As FedEx nears the final phase of integrating TNT Express, which it acquired in 2016, the company proposed consolidating what it sees as “two duplicate air networks” operating out of Paris Charles de Gaulle (CDG) and Liege (LGG). Liege Airport, formerly the nexus of TNT’s network, would become a secondary hub, while CDG would take over as FedEx Europe’s main gateway.
FedEx expects redundancies across Europe, with impacted positions numbering 5,500 to 6,200 over the next eighteen months, according to a statement from FedEx. The cuts could generate annual savings of $350 million per year by 2024, according to a regulatory filing.
Although flight schedule changes are a given, it is not immediately clear how the FedEx intra-Europe fleet and network would be affected following the integration. “We anticipate no immediate impact on our European air fleet,” said a spokesperson for FedEx Express.
In 2016, following the acquisition, ASL Aviation Holdings acquired two airlines previously owned by TNT Express: TNT Airways and Pan Air. These airlines became ASL Airlines Belgium and ASL Airlines Spain, the latter of which no longer operates as an independent airline.
ASL continued to operate on FedEx’s behalf as part of a multi-year service agreement, along with other ACMI operators including Bluebird Cargo, Cygnus Air, Swift Air and West Atlantic, but gradually reduced its widebody fleet in ACMI service for FedEx. Pre-merger, TNT Airways operated three 777Fs and two 747-400ERFs, which in addition to a narrowbody fleet, enabled both intra-Europe and long-haul flights.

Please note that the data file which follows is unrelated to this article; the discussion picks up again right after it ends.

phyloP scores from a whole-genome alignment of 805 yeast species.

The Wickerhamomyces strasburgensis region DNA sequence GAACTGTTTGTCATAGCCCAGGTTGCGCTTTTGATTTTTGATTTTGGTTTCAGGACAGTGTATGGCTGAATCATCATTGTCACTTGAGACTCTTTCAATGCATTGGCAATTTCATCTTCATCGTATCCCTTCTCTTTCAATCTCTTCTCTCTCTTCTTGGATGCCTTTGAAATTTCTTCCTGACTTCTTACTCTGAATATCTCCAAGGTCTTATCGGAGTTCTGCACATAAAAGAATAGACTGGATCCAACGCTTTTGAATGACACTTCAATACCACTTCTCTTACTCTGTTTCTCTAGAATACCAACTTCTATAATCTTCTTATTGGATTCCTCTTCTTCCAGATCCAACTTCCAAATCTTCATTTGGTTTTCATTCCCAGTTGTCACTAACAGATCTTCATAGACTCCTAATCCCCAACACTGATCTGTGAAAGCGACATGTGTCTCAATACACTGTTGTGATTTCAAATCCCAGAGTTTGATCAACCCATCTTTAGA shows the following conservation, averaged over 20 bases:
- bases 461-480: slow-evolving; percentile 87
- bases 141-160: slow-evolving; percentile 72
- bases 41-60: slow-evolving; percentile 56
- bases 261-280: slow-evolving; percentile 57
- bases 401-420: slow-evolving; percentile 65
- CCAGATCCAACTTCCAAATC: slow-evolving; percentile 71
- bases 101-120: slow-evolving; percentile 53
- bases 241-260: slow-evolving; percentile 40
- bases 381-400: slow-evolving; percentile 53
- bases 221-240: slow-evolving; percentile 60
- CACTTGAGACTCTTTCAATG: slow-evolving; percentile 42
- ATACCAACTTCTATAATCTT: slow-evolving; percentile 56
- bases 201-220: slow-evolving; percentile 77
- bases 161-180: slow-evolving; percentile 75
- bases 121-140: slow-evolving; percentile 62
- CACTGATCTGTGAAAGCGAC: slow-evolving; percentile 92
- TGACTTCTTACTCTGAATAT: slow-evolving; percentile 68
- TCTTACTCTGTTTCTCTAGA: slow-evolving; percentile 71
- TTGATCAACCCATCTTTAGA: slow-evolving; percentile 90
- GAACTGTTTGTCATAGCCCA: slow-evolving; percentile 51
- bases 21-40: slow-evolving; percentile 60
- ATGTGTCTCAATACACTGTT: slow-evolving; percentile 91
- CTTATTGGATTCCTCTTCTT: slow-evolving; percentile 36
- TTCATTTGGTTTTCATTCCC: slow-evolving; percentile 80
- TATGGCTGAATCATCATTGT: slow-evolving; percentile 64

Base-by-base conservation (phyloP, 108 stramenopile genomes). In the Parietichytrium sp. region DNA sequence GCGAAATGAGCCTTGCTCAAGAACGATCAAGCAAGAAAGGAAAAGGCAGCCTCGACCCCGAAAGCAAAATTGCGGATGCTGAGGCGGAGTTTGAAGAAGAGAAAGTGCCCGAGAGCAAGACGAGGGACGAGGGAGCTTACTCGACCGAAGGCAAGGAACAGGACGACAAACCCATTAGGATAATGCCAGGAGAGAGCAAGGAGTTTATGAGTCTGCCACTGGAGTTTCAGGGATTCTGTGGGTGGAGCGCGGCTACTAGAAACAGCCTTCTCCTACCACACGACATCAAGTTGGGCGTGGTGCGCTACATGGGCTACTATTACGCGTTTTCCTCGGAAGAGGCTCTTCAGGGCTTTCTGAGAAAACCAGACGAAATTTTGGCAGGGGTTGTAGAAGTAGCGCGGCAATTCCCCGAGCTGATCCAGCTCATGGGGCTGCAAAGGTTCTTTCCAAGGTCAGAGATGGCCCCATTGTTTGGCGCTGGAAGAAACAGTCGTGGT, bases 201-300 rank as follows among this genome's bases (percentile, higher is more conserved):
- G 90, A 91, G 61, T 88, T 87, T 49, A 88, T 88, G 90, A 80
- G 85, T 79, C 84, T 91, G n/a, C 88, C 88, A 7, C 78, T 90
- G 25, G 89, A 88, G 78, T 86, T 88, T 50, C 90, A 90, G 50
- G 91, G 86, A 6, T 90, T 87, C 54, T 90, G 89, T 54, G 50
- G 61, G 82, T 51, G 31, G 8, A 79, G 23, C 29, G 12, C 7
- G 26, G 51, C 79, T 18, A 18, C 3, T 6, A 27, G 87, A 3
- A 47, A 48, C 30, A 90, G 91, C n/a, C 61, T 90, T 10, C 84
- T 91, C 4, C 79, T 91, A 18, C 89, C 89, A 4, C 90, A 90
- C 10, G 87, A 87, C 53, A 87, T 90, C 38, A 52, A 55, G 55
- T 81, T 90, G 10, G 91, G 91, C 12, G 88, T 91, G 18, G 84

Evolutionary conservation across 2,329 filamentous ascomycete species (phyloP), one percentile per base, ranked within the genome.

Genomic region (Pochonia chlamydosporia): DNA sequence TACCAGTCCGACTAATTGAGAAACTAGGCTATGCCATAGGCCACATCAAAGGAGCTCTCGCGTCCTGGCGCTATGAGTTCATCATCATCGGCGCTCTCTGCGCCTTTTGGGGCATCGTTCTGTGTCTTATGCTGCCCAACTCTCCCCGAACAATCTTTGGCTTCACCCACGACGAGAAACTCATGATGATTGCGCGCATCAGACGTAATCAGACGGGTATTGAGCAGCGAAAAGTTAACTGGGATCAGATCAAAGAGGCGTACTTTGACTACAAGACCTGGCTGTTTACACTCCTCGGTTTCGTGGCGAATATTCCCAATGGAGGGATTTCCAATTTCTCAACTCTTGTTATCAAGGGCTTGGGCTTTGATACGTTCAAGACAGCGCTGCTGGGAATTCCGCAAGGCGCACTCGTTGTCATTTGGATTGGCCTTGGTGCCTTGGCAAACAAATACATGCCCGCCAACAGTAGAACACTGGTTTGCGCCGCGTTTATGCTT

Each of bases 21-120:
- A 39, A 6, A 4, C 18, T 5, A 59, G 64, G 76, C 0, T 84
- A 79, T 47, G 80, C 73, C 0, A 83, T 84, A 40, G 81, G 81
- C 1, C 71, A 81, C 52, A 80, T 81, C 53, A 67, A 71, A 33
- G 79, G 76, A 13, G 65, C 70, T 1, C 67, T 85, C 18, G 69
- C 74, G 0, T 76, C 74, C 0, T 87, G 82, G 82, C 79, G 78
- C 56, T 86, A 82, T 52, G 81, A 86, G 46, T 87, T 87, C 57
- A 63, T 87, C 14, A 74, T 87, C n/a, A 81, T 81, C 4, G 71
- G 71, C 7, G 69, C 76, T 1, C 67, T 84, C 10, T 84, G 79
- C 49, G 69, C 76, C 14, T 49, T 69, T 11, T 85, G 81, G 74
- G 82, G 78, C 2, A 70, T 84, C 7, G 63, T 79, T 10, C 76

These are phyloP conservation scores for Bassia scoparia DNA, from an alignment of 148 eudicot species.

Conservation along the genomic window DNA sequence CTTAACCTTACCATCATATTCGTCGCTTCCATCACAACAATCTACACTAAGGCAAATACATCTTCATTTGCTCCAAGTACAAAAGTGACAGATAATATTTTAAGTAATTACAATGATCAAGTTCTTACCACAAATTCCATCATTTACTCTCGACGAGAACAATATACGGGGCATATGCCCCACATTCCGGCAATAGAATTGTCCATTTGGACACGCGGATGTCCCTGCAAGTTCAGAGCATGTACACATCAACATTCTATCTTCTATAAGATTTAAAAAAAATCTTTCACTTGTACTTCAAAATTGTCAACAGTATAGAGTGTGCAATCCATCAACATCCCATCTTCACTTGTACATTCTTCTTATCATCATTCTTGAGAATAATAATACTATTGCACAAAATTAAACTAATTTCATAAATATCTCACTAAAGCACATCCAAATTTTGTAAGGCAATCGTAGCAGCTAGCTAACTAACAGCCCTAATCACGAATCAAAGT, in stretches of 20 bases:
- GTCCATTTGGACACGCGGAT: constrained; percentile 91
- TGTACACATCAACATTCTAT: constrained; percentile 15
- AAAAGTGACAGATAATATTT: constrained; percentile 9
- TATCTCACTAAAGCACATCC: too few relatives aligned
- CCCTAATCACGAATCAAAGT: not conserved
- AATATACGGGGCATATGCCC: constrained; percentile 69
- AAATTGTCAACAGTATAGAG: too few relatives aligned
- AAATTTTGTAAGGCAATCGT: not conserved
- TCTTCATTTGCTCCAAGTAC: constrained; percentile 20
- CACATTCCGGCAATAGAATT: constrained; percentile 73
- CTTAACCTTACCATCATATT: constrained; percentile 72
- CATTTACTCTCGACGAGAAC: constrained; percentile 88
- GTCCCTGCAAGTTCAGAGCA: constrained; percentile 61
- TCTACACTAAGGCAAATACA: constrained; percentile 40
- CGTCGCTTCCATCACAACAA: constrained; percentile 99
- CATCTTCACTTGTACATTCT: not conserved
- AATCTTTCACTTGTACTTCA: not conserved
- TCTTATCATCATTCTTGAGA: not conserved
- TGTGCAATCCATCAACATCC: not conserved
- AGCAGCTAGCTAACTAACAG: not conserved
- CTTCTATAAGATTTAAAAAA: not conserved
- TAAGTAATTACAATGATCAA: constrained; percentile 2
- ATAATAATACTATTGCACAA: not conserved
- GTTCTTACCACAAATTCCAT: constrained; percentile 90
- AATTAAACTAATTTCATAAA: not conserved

At present, ASL Airlines Belgium operates the bulk of FedEx’s European flights connecting to Liege, while a mix of ACMI operators handle other flights within the network.
FedEx said the scope of the redundancies and operational changes would affect multiple countries but said Liege would be particularly affected because of the hub reduction. More than a third of FedEx’s staff based at Liege — some 671 out of 1,700 positions — could be affected, according to the Brussels Times. These figures are still open to further negotiation. FedEx employees at Liege immediately called for a strike that lasted 48 hours. Regular intra-Europe flights resumed again on Thursday evening.
Although FedEx’s departure from Liege would have been devastating for the airport ten years ago, the airport has made great strides in attracting new business. Alibaba, Challenge Airlines, Volga-Dnepr Group and Qatar Airways have increased flights to the airport in recent years. While TNT Express once represented 60% of Liege airport’s cargo throughput, that figure is closer to 30% following diversification, according to the airport.